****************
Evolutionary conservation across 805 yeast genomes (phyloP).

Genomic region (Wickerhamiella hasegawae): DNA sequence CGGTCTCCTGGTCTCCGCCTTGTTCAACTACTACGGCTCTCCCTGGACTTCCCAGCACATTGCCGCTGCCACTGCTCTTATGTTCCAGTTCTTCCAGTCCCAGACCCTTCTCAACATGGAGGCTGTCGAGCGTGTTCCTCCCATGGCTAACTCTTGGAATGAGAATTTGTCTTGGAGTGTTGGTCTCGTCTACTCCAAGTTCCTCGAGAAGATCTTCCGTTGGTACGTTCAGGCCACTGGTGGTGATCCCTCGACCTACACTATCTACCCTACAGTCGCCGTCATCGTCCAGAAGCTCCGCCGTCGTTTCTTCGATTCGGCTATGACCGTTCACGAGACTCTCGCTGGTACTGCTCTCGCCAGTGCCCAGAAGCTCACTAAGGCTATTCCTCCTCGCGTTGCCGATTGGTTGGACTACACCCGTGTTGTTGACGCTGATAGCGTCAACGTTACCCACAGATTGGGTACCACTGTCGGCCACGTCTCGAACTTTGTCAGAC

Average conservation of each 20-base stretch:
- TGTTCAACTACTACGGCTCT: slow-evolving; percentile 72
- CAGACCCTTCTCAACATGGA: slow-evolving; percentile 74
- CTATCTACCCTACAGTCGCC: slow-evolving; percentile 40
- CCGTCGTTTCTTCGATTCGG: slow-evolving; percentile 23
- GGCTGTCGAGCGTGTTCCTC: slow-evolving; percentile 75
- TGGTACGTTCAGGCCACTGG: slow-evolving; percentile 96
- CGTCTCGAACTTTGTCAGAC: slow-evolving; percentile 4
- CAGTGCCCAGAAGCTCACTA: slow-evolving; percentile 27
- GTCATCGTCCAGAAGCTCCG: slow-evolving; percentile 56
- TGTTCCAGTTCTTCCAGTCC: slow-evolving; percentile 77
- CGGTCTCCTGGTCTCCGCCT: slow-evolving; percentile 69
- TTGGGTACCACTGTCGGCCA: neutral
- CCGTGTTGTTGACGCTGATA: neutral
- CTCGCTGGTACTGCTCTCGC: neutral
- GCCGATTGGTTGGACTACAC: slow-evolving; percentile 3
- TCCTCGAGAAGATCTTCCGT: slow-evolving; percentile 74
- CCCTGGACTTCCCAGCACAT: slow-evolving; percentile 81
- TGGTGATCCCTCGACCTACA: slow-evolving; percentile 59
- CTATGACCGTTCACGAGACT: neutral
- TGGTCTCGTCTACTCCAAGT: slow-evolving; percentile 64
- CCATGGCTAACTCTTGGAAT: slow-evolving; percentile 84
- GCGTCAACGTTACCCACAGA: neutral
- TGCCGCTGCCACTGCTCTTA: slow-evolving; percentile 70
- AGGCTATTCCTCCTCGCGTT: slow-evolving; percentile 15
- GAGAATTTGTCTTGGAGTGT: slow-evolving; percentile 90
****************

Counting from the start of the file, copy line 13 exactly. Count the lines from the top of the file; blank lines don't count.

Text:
- TGTTCCAGTTCTTCCAGTCC: slow-evolving; percentile 77